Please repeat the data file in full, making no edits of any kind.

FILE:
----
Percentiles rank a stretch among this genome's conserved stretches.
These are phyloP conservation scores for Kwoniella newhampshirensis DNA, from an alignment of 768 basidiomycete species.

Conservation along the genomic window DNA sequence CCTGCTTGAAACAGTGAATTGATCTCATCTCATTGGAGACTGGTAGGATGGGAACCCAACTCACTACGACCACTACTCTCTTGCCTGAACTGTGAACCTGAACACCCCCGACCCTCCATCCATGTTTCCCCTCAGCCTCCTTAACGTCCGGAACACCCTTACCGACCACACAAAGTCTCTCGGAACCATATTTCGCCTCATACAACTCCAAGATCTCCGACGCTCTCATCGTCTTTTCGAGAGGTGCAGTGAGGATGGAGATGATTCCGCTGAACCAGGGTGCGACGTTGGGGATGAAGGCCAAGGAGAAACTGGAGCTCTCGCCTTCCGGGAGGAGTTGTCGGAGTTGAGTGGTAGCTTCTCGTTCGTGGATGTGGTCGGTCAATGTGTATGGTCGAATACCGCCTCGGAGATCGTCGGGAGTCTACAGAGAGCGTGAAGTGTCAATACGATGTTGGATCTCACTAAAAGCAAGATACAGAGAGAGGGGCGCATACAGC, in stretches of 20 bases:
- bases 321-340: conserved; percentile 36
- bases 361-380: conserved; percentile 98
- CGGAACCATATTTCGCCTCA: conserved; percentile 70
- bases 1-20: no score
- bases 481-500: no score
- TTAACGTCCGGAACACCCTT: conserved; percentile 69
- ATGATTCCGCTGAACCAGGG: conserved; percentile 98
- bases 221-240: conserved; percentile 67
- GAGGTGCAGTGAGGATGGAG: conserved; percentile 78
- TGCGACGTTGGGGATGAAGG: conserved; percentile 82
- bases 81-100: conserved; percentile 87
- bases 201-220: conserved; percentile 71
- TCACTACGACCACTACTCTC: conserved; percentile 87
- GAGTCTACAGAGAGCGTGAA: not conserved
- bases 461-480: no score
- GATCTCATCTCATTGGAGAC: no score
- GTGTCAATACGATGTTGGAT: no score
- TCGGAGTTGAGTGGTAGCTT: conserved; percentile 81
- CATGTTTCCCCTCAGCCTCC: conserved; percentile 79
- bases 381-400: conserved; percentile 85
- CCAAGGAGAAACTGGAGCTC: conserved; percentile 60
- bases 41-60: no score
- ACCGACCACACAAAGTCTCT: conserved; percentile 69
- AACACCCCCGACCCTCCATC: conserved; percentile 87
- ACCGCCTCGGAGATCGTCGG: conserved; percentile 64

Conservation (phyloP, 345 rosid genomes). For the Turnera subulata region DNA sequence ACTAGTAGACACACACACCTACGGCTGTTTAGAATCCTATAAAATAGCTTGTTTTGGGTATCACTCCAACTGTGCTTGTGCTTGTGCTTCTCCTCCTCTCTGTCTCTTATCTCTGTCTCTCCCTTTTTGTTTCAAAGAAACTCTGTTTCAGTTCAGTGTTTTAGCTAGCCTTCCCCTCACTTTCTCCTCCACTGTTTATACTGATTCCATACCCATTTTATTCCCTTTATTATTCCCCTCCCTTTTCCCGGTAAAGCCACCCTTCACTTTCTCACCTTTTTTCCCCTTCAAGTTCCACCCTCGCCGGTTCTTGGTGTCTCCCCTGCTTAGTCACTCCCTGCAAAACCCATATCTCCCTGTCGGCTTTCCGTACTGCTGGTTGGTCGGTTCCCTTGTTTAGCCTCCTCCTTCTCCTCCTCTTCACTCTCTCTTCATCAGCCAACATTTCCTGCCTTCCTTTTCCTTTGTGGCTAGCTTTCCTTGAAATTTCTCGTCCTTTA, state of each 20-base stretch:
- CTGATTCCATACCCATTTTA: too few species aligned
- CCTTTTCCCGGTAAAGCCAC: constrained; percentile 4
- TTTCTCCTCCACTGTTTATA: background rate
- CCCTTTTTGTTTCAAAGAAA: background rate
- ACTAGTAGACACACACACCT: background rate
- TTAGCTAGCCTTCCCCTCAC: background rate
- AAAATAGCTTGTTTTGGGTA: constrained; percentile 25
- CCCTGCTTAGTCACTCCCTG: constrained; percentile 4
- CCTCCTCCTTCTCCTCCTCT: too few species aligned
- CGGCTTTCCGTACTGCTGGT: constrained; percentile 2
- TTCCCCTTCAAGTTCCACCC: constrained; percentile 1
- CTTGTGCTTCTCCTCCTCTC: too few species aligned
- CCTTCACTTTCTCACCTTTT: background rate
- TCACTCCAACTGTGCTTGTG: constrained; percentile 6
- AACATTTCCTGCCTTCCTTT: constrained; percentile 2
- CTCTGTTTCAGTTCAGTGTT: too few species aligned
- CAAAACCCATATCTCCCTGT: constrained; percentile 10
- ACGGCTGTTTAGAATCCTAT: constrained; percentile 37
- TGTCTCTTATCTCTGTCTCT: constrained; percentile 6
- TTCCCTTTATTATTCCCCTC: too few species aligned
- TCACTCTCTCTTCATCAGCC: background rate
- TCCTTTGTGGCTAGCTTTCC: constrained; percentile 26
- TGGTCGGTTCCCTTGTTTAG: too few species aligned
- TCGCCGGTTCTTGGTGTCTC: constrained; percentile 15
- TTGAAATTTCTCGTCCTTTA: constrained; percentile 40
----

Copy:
Percentiles rank a stretch among this genome's conserved stretches.
These are phyloP conservation scores for Kwoniella newhampshirensis DNA, from an alignment of 768 basidiomycete species.

Conservation along the genomic window DNA sequence CCTGCTTGAAACAGTGAATTGATCTCATCTCATTGGAGACTGGTAGGATGGGAACCCAACTCACTACGACCACTACTCTCTTGCCTGAACTGTGAACCTGAACACCCCCGACCCTCCATCCATGTTTCCCCTCAGCCTCCTTAACGTCCGGAACACCCTTACCGACCACACAAAGTCTCTCGGAACCATATTTCGCCTCATACAACTCCAAGATCTCCGACGCTCTCATCGTCTTTTCGAGAGGTGCAGTGAGGATGGAGATGATTCCGCTGAACCAGGGTGCGACGTTGGGGATGAAGGCCAAGGAGAAACTGGAGCTCTCGCCTTCCGGGAGGAGTTGTCGGAGTTGAGTGGTAGCTTCTCGTTCGTGGATGTGGTCGGTCAATGTGTATGGTCGAATACCGCCTCGGAGATCGTCGGGAGTCTACAGAGAGCGTGAAGTGTCAATACGATGTTGGATCTCACTAAAAGCAAGATACAGAGAGAGGGGCGCATACAGC, in stretches of 20 bases:
- bases 321-340: conserved; percentile 36
- bases 361-380: conserved; percentile 98
- CGGAACCATATTTCGCCTCA: conserved; percentile 70
- bases 1-20: no score
- bases 481-500: no score
- TTAACGTCCGGAACACCCTT: conserved; percentile 69
- ATGATTCCGCTGAACCAGGG: conserved; percentile 98
- bases 221-240: conserved; percentile 67
- GAGGTGCAGTGAGGATGGAG: conserved; percentile 78
- TGCGACGTTGGGGATGAAGG: conserved; percentile 82
- bases 81-100: conserved; percentile 87
- bases 201-220: conserved; percentile 71
- TCACTACGACCACTACTCTC: conserved; percentile 87
- GAGTCTACAGAGAGCGTGAA: not conserved
- bases 461-480: no score
- GATCTCATCTCATTGGAGAC: no score
- GTGTCAATACGATGTTGGAT: no score
- TCGGAGTTGAGTGGTAGCTT: conserved; percentile 81
- CATGTTTCCCCTCAGCCTCC: conserved; percentile 79
- bases 381-400: conserved; percentile 85
- CCAAGGAGAAACTGGAGCTC: conserved; percentile 60
- bases 41-60: no score
- ACCGACCACACAAAGTCTCT: conserved; percentile 69
- AACACCCCCGACCCTCCATC: conserved; percentile 87
- ACCGCCTCGGAGATCGTCGG: conserved; percentile 64

Conservation (phyloP, 345 rosid genomes). For the Turnera subulata region DNA sequence ACTAGTAGACACACACACCTACGGCTGTTTAGAATCCTATAAAATAGCTTGTTTTGGGTATCACTCCAACTGTGCTTGTGCTTGTGCTTCTCCTCCTCTCTGTCTCTTATCTCTGTCTCTCCCTTTTTGTTTCAAAGAAACTCTGTTTCAGTTCAGTGTTTTAGCTAGCCTTCCCCTCACTTTCTCCTCCACTGTTTATACTGATTCCATACCCATTTTATTCCCTTTATTATTCCCCTCCCTTTTCCCGGTAAAGCCACCCTTCACTTTCTCACCTTTTTTCCCCTTCAAGTTCCACCCTCGCCGGTTCTTGGTGTCTCCCCTGCTTAGTCACTCCCTGCAAAACCCATATCTCCCTGTCGGCTTTCCGTACTGCTGGTTGGTCGGTTCCCTTGTTTAGCCTCCTCCTTCTCCTCCTCTTCACTCTCTCTTCATCAGCCAACATTTCCTGCCTTCCTTTTCCTTTGTGGCTAGCTTTCCTTGAAATTTCTCGTCCTTTA, state of each 20-base stretch:
- CTGATTCCATACCCATTTTA: too few species aligned
- CCTTTTCCCGGTAAAGCCAC: constrained; percentile 4
- TTTCTCCTCCACTGTTTATA: background rate
- CCCTTTTTGTTTCAAAGAAA: background rate
- ACTAGTAGACACACACACCT: background rate
- TTAGCTAGCCTTCCCCTCAC: background rate
- AAAATAGCTTGTTTTGGGTA: constrained; percentile 25
- CCCTGCTTAGTCACTCCCTG: constrained; percentile 4
- CCTCCTCCTTCTCCTCCTCT: too few species aligned
- CGGCTTTCCGTACTGCTGGT: constrained; percentile 2
- TTCCCCTTCAAGTTCCACCC: constrained; percentile 1
- CTTGTGCTTCTCCTCCTCTC: too few species aligned
- CCTTCACTTTCTCACCTTTT: background rate
- TCACTCCAACTGTGCTTGTG: constrained; percentile 6
- AACATTTCCTGCCTTCCTTT: constrained; percentile 2
- CTCTGTTTCAGTTCAGTGTT: too few species aligned
- CAAAACCCATATCTCCCTGT: constrained; percentile 10
- ACGGCTGTTTAGAATCCTAT: constrained; percentile 37
- TGTCTCTTATCTCTGTCTCT: constrained; percentile 6
- TTCCCTTTATTATTCCCCTC: too few species aligned
- TCACTCTCTCTTCATCAGCC: background rate
- TCCTTTGTGGCTAGCTTTCC: constrained; percentile 26
- TGGTCGGTTCCCTTGTTTAG: too few species aligned
- TCGCCGGTTCTTGGTGTCTC: constrained; percentile 15
- TTGAAATTTCTCGTCCTTTA: constrained; percentile 40